I did some modules self taught when I didn't like the ones that we decided to do as a class, it is certainly doable. However you do need to be in contact with a teacher who you can get to mark essays and discuss the topics with as otherwise you will likely neglect critical material, and will not be able to get started with writing the essays in a style that is appropriate for the exam. The best strategy is to make it painfully clear exactly what you are doing, unlike in other subjects where you can take it for granted that you can do certain things in your work without explicitly stating that it is what you are doing, you have to do it in philosophy. Clearly defining any technical terms and clearly explaining the structure of your argument so that a different approach to that in the textbook cannot be marked down as a misunderstanding is basically what will allow you to get good marks in essays. It is also important to realise that making 3 or 4 points that link coherently into a narrative that allows the essay to reach a justified conclusion is always better than making 8 or 9 unrelated points followed by an arbitrary conclusion. Each part of your essay should naturally lead you on to the next.
And thanks for all the help and advice - this is really helping me
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kachu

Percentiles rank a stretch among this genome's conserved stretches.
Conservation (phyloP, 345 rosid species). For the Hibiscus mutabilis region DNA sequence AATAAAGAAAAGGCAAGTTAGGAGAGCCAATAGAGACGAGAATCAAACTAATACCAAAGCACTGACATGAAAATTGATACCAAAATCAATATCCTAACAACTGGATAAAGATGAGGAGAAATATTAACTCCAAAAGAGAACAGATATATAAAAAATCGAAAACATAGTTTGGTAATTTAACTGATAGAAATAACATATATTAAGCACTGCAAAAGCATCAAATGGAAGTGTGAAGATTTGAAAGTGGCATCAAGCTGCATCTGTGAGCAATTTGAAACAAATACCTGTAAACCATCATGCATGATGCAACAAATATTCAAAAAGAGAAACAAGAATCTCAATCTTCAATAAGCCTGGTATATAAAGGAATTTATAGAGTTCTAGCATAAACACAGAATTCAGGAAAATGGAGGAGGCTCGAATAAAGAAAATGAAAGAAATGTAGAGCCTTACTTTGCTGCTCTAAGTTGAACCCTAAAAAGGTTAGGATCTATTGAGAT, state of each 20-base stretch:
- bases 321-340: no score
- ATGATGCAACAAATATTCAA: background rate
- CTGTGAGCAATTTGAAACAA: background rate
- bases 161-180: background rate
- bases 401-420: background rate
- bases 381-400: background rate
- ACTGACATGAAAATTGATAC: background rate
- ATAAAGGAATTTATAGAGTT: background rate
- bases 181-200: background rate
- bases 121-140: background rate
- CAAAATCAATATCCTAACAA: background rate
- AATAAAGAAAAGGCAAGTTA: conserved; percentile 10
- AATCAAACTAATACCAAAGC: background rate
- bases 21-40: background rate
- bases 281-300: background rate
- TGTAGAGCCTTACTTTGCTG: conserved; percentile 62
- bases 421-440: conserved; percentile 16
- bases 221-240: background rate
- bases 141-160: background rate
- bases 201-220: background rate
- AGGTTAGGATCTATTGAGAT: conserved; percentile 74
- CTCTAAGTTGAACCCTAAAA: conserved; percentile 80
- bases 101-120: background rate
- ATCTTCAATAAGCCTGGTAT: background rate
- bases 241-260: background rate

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I would not advise relying on peer assessment. Philosophy essays are quite different in style to essays in other subjects so I do think that getting used to writing them is very important. If you want I can PM you some essays I did recently to give you an idea of what is required in the A2.
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HexBugMaster
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(Original post by kachu)
I would not advise relying on peer assessment. Philosophy essays are quite different in style to essays in other subjects so I do think that getting used to writing them is very important. If you want I can PM you some essays I did recently to give you an idea of what is required in the A2.
That would be great, thank you
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Karlogden
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For Edexcel its called Religious Studies, but it's mostly pure philosophy.

Its great.